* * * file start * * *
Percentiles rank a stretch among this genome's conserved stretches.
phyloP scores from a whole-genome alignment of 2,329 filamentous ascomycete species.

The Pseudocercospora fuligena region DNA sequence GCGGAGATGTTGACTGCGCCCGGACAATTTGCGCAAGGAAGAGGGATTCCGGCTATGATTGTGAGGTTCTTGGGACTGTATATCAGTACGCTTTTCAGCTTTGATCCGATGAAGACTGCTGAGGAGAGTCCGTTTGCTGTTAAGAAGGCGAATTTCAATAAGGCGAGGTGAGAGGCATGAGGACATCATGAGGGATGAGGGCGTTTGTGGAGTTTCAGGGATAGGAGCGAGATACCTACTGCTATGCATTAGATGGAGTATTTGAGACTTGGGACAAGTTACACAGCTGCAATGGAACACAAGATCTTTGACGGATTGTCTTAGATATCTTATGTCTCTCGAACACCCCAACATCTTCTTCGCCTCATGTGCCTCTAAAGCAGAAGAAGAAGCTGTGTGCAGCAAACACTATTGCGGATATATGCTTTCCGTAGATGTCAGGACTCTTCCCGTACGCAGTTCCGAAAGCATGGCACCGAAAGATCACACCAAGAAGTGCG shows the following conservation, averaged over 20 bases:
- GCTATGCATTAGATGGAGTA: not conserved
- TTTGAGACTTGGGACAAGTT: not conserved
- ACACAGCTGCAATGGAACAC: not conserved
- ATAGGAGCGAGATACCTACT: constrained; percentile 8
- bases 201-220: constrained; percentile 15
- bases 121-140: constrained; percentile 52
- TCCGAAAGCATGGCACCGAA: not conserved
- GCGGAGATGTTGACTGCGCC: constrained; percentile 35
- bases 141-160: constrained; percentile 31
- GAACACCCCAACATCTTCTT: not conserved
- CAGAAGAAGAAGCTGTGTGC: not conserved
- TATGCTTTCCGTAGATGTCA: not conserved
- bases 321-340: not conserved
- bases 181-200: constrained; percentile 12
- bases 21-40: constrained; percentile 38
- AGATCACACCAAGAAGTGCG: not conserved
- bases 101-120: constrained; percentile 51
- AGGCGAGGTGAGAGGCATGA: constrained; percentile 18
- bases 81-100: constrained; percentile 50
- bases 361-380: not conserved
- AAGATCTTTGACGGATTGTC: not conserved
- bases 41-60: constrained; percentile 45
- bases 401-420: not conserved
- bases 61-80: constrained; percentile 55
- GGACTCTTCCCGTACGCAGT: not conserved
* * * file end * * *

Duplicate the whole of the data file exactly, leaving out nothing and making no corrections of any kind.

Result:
Percentiles rank a stretch among this genome's conserved stretches.
phyloP scores from a whole-genome alignment of 2,329 filamentous ascomycete species.

The Pseudocercospora fuligena region DNA sequence GCGGAGATGTTGACTGCGCCCGGACAATTTGCGCAAGGAAGAGGGATTCCGGCTATGATTGTGAGGTTCTTGGGACTGTATATCAGTACGCTTTTCAGCTTTGATCCGATGAAGACTGCTGAGGAGAGTCCGTTTGCTGTTAAGAAGGCGAATTTCAATAAGGCGAGGTGAGAGGCATGAGGACATCATGAGGGATGAGGGCGTTTGTGGAGTTTCAGGGATAGGAGCGAGATACCTACTGCTATGCATTAGATGGAGTATTTGAGACTTGGGACAAGTTACACAGCTGCAATGGAACACAAGATCTTTGACGGATTGTCTTAGATATCTTATGTCTCTCGAACACCCCAACATCTTCTTCGCCTCATGTGCCTCTAAAGCAGAAGAAGAAGCTGTGTGCAGCAAACACTATTGCGGATATATGCTTTCCGTAGATGTCAGGACTCTTCCCGTACGCAGTTCCGAAAGCATGGCACCGAAAGATCACACCAAGAAGTGCG shows the following conservation, averaged over 20 bases:
- GCTATGCATTAGATGGAGTA: not conserved
- TTTGAGACTTGGGACAAGTT: not conserved
- ACACAGCTGCAATGGAACAC: not conserved
- ATAGGAGCGAGATACCTACT: constrained; percentile 8
- bases 201-220: constrained; percentile 15
- bases 121-140: constrained; percentile 52
- TCCGAAAGCATGGCACCGAA: not conserved
- GCGGAGATGTTGACTGCGCC: constrained; percentile 35
- bases 141-160: constrained; percentile 31
- GAACACCCCAACATCTTCTT: not conserved
- CAGAAGAAGAAGCTGTGTGC: not conserved
- TATGCTTTCCGTAGATGTCA: not conserved
- bases 321-340: not conserved
- bases 181-200: constrained; percentile 12
- bases 21-40: constrained; percentile 38
- AGATCACACCAAGAAGTGCG: not conserved
- bases 101-120: constrained; percentile 51
- AGGCGAGGTGAGAGGCATGA: constrained; percentile 18
- bases 81-100: constrained; percentile 50
- bases 361-380: not conserved
- AAGATCTTTGACGGATTGTC: not conserved
- bases 41-60: constrained; percentile 45
- bases 401-420: not conserved
- bases 61-80: constrained; percentile 55
- GGACTCTTCCCGTACGCAGT: not conserved